Brooch, c. 1775-1799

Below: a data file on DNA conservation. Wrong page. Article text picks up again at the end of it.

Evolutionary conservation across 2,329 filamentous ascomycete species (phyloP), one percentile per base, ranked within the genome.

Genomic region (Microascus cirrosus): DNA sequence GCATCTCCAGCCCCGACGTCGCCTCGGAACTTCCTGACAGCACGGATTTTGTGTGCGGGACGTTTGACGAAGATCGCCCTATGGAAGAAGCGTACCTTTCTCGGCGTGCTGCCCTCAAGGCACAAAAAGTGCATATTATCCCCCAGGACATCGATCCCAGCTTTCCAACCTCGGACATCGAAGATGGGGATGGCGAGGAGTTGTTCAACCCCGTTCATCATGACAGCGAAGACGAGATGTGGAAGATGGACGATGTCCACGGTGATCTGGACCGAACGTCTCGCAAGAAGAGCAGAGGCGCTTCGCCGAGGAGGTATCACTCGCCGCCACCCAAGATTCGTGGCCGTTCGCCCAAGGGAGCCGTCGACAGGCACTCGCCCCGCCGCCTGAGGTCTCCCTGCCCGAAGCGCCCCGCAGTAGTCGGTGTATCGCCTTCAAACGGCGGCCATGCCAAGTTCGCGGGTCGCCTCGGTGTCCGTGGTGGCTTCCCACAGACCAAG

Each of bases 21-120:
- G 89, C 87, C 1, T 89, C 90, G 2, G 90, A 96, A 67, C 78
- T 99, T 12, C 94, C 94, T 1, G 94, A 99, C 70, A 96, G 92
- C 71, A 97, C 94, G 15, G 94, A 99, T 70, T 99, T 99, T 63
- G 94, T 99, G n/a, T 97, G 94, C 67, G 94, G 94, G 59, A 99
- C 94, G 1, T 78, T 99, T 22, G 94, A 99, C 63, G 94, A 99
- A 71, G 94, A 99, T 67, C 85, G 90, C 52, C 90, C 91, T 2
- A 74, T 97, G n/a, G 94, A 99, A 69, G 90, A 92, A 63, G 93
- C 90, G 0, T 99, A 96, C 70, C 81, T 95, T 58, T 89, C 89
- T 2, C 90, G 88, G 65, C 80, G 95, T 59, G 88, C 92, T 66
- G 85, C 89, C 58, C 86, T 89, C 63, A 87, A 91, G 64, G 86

As arbiters of taste George Washington (1731-1799) and his wife, Martha Dandridge Washington (1731-1802) wore simple but elegant clothing and jewelry that maintained an elegant, understated appearance in keeping with the ideals of the early Republic. Martha and her daughter, Martha “Patsy” Custis (1756-1773), by her first marriage to Daniel Parke Custis (1711-1759) procured a number of pieces of jewelry from London jewelers through London agents. During the presidency, Martha purchased readily available jewelry that was imported or made by Philadelphia and New York jewelers. According to family tradition Martha Washington gave this brooch to her husband as a token of her affection. The pin was subsequently inherited by Martha’s granddaughter, Martha Parke Custis (1777-1854), who married Thomas Peter (1769-1834). She gave the pin to their son, George Washington Parke Custis Peter (1801-1877), and through him the pin passed to William Boyce Peter (1846-1907). On February 23, 1891 William B. Peters presented the pin to his home lodge, Patmos Lodge, No. 70 near Ellicott City, Maryland. For safe keeping the lodge decided to place the pin on special deposit at the Patapsco National Bank to be “kept in the steel vault.” However in 1897 it was decide that this memento would be better served as a striking memorial to ‘Brother Washington’ if it was placed in the Maryland Masonic Museum “for proper display.” The pin was subsequently presented to the museum as a formal gift in 1897.